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Tumblr 101

Tumblr 101

Tumblr 101

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What is Tumblr? Who uses it? Is it right for your business?

Tumblr has been around for eight years (introduced in 2007), and it’s still growing, especially among younger users. It’s time you learned about Tumblr, how it fits into the current social media landscape, and how your brand can boost their social media presence while hardly moving a muscle.

What is Tumblr?

One of the first microblogging sites, Tumblr trimmed the fat off the traditional blogging experience, making it more fun, lightweight, and incredibly social. Compared to normal blogs and their traditionally lengthy posts, Tumblr offers the maximum social feedback for the minimum content input. For its trouble, it’s become quite popular – not as popular as Facebook or Twitter, but it rivals Instagram, LinkedIn and Pinterest in user count.

See Also: 5 CREATIVE WAYS TO INTEGRATE SOCIAL MEDIA INTO YOUR WEBSITE

Conceptually, Tumblr combines features of Facebook and Wordpress – it’s a personal blog, but with social media and sharing functionality built in. Its emphasis towards visual content draws comparisons to Instagram and Pinterest, both of which it predates, and with which it plays ball. It popularized ‘reblogging’ – easily sharing and attributing someone else’s post – for which it deserves a place in the pages of web history.

How is Tumblr?

That’s all well and good in theory – how is it in practice?

Well, Tumblr is young. Very young. A solid majority of its users are younger than 34. Predictably, a very large portion of them are mobile users. Curiously enough, the Tumblr community is noted for being fairly positive and relatively troll-free. This isn’t an accident: since user comments will generally only be seen by people who follow them, trolls don’t find it very sporting.

Compared to other platforms, Tumblr is incredibly social. Over 90% of Tumblr’s content consists of reblogged material. Part of this is the culture of the site, and part is the structure: users’ Dashboards only display posts made or shared by blogs they follow. While there are official, editor-curated highlight pages (ie. Explore and Spotlight), and while users can search for posts by ‘tag’ (think Twitter hashtags), most content is only seen when it’s shared. Fortunately, Tumblr users know this, and don’t skimp on the shares.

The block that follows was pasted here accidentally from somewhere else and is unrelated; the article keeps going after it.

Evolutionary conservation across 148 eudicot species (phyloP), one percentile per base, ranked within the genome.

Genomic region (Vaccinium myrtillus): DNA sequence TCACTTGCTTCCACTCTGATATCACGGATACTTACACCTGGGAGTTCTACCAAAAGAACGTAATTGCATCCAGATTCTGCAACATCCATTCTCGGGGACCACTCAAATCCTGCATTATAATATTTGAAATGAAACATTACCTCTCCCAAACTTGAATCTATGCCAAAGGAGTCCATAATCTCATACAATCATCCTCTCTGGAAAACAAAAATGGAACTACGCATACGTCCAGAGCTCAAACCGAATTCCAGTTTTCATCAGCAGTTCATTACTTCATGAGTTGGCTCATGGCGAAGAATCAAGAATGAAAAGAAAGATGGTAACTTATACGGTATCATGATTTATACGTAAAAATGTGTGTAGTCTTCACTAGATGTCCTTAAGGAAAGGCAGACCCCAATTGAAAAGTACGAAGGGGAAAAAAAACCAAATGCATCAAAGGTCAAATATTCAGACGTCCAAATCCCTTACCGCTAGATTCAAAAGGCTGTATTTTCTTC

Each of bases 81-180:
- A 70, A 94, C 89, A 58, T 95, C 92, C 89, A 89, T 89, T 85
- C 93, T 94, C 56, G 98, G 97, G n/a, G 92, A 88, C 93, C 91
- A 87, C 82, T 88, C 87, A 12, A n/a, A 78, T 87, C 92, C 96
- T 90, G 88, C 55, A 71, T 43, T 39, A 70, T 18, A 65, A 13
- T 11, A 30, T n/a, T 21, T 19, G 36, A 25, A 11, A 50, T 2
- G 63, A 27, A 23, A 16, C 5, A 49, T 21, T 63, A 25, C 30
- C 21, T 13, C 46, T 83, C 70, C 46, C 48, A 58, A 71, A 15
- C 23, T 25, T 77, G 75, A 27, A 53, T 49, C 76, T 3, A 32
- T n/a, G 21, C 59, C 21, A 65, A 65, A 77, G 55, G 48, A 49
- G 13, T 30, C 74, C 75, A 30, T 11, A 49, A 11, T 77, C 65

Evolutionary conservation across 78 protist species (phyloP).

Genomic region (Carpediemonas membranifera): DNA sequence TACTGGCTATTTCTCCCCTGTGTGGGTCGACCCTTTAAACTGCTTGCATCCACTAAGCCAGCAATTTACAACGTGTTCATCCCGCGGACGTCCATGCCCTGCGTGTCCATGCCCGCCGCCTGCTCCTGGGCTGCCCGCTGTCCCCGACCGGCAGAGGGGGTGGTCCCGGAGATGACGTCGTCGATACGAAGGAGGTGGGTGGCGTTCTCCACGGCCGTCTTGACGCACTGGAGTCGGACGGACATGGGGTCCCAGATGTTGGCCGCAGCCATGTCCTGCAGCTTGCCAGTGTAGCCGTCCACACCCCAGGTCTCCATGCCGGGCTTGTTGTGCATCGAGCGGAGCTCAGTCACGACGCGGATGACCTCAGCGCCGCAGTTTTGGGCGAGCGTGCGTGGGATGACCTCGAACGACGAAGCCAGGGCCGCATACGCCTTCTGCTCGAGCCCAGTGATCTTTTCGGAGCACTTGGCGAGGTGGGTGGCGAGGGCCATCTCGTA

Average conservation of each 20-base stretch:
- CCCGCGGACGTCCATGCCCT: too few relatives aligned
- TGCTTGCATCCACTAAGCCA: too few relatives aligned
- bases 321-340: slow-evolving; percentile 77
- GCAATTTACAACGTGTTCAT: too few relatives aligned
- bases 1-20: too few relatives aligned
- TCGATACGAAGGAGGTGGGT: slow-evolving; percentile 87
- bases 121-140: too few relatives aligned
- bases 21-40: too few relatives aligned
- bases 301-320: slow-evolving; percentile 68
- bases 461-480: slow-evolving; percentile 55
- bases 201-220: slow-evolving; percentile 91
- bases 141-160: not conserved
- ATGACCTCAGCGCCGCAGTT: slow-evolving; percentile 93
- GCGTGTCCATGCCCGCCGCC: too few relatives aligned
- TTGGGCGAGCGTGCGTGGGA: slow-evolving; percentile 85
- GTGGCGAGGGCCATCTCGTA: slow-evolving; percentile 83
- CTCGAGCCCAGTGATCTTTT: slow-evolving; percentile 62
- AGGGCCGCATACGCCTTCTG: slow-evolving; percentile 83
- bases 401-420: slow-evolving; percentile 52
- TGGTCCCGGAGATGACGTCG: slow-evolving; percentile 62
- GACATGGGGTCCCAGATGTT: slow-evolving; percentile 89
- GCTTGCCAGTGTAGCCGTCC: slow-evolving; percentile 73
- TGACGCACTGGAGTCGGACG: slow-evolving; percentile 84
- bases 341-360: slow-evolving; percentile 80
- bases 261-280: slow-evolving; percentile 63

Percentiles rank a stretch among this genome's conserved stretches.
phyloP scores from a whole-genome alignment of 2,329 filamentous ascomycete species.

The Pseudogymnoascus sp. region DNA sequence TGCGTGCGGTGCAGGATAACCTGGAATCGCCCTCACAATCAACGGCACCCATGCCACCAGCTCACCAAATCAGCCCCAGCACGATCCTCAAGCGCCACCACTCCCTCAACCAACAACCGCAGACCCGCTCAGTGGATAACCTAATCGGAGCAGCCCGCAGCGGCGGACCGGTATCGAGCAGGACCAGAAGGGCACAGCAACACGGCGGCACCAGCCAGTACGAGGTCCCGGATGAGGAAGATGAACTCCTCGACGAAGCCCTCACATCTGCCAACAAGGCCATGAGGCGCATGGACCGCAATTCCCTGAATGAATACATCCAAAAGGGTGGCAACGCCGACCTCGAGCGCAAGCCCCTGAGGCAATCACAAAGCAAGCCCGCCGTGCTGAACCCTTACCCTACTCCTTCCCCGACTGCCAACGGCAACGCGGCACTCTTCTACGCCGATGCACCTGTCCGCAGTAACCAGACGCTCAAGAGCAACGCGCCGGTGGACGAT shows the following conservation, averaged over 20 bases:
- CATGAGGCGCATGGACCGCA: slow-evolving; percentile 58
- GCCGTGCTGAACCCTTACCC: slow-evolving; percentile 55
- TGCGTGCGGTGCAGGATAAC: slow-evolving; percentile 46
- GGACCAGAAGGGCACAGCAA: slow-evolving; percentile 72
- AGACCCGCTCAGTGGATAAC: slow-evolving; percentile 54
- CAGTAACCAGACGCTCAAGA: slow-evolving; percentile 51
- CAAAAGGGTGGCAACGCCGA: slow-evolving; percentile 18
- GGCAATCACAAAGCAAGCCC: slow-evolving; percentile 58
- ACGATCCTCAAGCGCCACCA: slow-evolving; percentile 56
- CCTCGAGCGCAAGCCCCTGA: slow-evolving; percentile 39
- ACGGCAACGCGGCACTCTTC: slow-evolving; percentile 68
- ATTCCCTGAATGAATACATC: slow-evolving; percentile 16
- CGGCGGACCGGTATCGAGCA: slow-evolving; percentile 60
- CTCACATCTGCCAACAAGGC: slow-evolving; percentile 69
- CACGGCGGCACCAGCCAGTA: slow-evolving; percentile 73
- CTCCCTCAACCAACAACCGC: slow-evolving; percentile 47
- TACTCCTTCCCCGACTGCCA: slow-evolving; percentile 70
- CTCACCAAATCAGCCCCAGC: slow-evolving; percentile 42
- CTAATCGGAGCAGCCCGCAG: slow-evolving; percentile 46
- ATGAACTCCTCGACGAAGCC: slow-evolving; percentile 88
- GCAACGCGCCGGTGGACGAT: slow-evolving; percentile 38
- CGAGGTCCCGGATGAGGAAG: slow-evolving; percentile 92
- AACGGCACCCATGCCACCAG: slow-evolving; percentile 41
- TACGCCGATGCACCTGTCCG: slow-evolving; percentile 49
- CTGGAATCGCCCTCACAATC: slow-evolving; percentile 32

What Works on Tumblr?

So Tumblr folk share a lot – but what do they consider shareable? Visuals! Photos – particularly animated GIFs – and video are incredibly popular. Text – either captioning a photo or on its own – does well when it’s very short and snappy. But images are the top dog – most users’ Dashboards are filled with easy-to-skim images, GIFs and text. Tumblr users tend to scroll and skim, and only occasionally pause to pore over something.

Knowing how Tumblr is used, you can alter your content to better fit the experience. Videos do well, but animated GIFs are the site’s bread and butter – they don’t require the user to stop scrolling to hit ‘play,’ and they’re less hassle to view on mobile. If a video of yours doesn’t get shared as much as you think it ought to, try turning it into a few animated GIFs with subtitles – an incredibly popular Tumblr format.

See Also: VIVID STORYTELLING WITH FACEBOOK INSTANT ARTICLES

What Can You Do?

Successful Tumblr accounts, whether by brands or individuals, have certain things in common. They generate a fair amount of content on a fairly regular schedule, and they tend to stay focused on a particular topic or theme – covering too much ground runs the risk of driving away followers who liked you for your main subject.

Most importantly, they also interact. A lot. For as busy as the big accounts are creating new content, they are equally busy sharing other peoples’ posts, liking them, and commenting on them. Accounts can gain plenty of followers just by sharing other peoples’ good stuff – some followers will come for the curated content, while others will come because it was their stuff they shared. People like to be engaged with on social media – so engage!

Your best bet is to generate a grassroots following using tried-and-tested social media techniques. For example, hosting a content competition is a great way to boost your (and your fans’) profiles, while providing content that provokes an emotional response response (laughter, surprise or thoughtfulness) is always in style. Advertising has been a bit slow to jump on the Tumblr bandwagon – but that’s likely to change soon. Tumblr is still developing its business model, and is eager to encourage brands to set up shop, as evidenced by their rollout of Tumblr + Brands microsite.

Remember that Tumblr is not a Facebook replacement. It’s a somewhat more personal, intimate environment. Tumblr isn’t social like the real world, but social like a series of fan communities – it can be a bit harder to reach, but for most of its millennial users, it’s where the heart is.

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